But to the other thing, niche'ing: I've never labelled Charm School GAY back in the day because the moment you did that, it goes into the lesbian ghetto---as in, LESBIAN=PR0N. And it still does today. Look at the lesbian fantasy or lesbian paranormal listings at Amazon and the first bunch of books to show up are like "Girl's First Time with Mistress Teacher" or something. :-p At least that's what shows up when I tried to find a niche to keyword/category my stuff, and it's disheartening. Before, I could get away with making Charm School general audience and then get 'regular' girls and women to read it. My primary readers for the Charm School comics aren't lesbian, they're mostly chicks like Merry Meerkat who are married with kids and are gay friendly or have bisexual leanings on the scale. I want All the Womens (and the like-minded) as my readers. I think it's harder reaching everybody once I keyword/label my books as gay----which I had to do because that's the reality of the internet now. We are all Keywords. I can't just do romance, it has to be Military Romance, or Christian Romance, or Paramilitary Vietnam War Romance to distinguish from Gulf War Military Romance, etc. I'm really exaggerating here, but I find putting people's stuff in strict boxes very much against my nature. I don't write stuff to shut most folks out. I want inclusiveness; I want Everybody.

I think *many* lgbt writers are struggling with the niche ghetto (I'm not the only writer to refer to the niche in that way, mind, it's been discussed). HOWever, reality is, what we really want of the world does not jive with how internet marketing works. We can't be seen unless we stick ourselves in a niche. When we're in a niche, the rest of the world can't see us. It's either/or. You're right, I should find groups to woo (if they don't find me obnoxious or something)...start from my niche and hope it grows from there into the world. So all that written to finally work it out that I've been doing it all wrong, starting in the world first. Like any human being would. LOL lame.
Internet-ing with them less exhausting? You can do a Q&A/live IMing session if it is.

I think people like opening up, more than in person. Just showing up for an IM and letting them into your proceess/whatever parts of your life you're comfortable sharing could be beneficial? Also, I know I was in some gay - read M/M - groups on yahoo. From what I get, and I don't have much of a sense of it, there's more G than L stuff out there. Of course, it could work to your advantage, because less of a saturated market.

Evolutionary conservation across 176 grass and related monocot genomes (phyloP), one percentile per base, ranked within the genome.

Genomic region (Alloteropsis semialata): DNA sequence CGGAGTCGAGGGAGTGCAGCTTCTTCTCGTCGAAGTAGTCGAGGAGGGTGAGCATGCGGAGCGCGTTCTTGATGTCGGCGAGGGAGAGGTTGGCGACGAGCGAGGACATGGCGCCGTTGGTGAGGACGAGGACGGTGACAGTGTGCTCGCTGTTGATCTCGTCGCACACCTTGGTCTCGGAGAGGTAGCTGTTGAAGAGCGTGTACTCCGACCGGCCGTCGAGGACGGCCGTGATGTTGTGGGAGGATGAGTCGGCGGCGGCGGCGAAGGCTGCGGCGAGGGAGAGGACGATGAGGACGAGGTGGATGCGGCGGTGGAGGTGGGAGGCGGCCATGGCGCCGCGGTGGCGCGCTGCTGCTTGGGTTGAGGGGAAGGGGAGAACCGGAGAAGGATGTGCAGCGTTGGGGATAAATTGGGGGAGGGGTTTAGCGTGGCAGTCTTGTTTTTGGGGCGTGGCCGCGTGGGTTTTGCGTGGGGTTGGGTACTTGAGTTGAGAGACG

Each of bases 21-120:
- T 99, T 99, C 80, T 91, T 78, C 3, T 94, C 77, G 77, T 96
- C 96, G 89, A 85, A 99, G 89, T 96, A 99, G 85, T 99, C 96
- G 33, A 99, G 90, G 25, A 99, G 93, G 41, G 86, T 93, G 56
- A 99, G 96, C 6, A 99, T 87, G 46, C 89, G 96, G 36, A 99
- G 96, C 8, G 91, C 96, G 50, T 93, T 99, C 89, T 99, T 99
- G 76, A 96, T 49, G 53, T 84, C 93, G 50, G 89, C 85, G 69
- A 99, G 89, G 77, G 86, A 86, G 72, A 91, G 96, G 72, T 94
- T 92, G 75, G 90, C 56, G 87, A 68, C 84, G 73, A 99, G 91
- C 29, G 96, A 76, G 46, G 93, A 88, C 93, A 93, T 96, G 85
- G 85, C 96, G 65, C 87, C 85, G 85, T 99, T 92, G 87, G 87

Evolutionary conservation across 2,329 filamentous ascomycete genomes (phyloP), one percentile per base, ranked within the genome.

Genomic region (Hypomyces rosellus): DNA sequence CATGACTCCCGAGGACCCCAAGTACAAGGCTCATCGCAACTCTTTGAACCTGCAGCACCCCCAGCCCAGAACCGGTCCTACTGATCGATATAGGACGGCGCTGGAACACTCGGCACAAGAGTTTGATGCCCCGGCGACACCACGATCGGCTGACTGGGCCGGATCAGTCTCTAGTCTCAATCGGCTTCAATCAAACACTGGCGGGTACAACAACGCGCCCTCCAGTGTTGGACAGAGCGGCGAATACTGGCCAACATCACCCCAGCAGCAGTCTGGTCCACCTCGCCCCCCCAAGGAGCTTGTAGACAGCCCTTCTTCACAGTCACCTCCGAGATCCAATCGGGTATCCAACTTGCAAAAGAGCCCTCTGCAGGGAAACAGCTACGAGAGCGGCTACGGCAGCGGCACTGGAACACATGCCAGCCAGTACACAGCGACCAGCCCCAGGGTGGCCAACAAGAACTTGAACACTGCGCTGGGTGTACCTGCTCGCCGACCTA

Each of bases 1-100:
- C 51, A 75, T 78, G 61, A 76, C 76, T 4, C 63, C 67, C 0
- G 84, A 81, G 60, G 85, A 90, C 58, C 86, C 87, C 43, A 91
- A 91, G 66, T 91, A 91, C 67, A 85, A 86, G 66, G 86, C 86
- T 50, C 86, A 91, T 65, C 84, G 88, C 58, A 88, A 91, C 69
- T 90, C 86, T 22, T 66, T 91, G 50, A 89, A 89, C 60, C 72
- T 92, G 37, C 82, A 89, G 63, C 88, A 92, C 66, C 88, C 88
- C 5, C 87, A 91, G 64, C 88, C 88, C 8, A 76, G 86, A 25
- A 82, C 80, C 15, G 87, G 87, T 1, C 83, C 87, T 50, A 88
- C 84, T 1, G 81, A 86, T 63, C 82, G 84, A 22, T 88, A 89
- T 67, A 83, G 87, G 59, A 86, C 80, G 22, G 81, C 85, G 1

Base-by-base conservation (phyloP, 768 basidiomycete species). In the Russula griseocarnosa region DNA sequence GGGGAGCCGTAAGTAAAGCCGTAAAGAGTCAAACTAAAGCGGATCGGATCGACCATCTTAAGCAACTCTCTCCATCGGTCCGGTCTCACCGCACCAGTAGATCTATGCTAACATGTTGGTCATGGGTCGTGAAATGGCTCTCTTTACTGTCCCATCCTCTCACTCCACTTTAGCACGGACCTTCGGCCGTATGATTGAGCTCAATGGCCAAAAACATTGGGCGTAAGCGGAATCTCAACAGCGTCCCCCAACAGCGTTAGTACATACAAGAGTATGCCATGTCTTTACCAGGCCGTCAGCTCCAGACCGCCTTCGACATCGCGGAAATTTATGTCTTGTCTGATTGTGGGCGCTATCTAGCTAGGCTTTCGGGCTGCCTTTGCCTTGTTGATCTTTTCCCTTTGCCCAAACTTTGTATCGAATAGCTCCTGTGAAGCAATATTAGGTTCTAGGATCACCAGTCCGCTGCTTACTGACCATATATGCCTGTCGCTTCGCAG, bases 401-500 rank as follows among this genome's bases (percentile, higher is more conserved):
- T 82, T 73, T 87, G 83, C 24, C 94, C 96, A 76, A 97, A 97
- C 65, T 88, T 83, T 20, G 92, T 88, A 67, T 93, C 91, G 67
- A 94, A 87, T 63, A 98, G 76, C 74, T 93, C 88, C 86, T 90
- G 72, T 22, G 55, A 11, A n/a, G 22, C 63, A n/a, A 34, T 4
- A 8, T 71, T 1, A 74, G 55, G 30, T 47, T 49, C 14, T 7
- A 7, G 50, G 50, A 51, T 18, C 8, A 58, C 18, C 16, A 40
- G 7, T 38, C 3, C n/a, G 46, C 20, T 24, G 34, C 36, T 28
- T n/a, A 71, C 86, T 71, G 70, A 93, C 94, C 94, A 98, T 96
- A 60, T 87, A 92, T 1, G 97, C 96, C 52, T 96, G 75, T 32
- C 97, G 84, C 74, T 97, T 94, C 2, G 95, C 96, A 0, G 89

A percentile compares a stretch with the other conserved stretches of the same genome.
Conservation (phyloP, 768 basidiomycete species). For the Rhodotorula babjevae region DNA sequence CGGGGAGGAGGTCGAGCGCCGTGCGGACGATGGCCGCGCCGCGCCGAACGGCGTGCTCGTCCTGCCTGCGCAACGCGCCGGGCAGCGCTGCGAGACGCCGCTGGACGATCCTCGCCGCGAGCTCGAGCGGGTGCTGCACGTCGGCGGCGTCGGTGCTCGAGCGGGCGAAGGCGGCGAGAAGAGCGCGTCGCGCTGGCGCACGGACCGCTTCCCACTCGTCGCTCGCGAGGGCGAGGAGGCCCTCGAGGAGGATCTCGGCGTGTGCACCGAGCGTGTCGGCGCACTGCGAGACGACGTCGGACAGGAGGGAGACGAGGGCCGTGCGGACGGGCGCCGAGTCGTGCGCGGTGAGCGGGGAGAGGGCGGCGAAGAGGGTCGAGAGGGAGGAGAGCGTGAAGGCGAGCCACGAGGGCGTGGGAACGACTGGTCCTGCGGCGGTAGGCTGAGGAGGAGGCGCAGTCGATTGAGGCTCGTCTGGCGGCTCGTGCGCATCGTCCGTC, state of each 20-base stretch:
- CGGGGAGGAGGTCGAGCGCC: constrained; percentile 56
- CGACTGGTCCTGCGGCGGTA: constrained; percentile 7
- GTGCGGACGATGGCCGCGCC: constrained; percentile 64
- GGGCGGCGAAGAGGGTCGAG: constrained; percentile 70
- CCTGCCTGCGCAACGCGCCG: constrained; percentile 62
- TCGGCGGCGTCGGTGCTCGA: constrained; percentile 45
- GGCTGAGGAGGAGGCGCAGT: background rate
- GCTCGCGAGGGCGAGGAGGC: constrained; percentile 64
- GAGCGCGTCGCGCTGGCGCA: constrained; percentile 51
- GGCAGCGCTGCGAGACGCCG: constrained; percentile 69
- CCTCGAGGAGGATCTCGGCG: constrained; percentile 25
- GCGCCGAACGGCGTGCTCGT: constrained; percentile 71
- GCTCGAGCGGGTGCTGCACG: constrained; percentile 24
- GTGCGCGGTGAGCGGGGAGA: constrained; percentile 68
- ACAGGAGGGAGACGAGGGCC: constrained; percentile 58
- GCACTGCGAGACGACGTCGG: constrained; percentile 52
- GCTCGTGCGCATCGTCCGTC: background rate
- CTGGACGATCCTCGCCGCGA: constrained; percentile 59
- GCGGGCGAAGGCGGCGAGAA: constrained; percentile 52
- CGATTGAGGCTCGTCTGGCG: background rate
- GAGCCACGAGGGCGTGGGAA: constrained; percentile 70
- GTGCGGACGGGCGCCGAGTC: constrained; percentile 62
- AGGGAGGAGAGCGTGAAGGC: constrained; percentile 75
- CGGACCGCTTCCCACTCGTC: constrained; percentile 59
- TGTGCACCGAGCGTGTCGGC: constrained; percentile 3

Also, may I make these suggestions: read the rules of groups/lists, so if authors aren't welcome - some readers prefer no interaction, just buying/reviewing/talking with other readers - you can weed them out.

Approach the leaders/people who run/moderate the groups, and try to personalize it. If the group has a certain interest, mention it. I hear that for review requests from readers, as well as these types of things: they like knowing you took the couple minutes to learn about them, and respond better/more times to that.

The other thing is if someone in that group likes your work, and they review/signal boost/respost/whatever, it could be worth it just for that.

I haven't done this, but maybe?
No; and I'll tell you why. Being part of a group should be genuine and fun and trying to join with a motive, even one openly declared, is not welcomed. How do I know? Steampunk. ;) That's all I can say. I appreciate that you want me to be openly engaged, but we can do that here. An "Ask me anything", like on Reddit. I also have a Facebook closed group (due to my posting paintings and photographs with nipples and such) called Elizabeth Watasin's Club Hecate where I do lots of 'first time' reveals and share writing progresses and story thoughts. People also private message me at my FB fan page. I don't have the kind of fans who want to 'talk' to me in public it seems. Maybe I'm scary or something. ;) Maybe they want a Safe Place. Either way, I'm happy to provide them a safe place. I am thinking about Patreon as well, because it also has a means of creating a very 'private' environment to share content with subscribers. Problem is, I currently do all that for free at Club Hecate, so I'm not sure yet what the 'rewards' should be for a monthly Patreon. I bet you'd suggest the 'live interaction' thing again. lol Luddite here, I know how to skype (sort of), but I don't know what IM'ing is.
I pre-ordered the charm school because I can't wait. Can't wait to see how they come out as Novellas. So happy!
Thank you so much, Meerkat!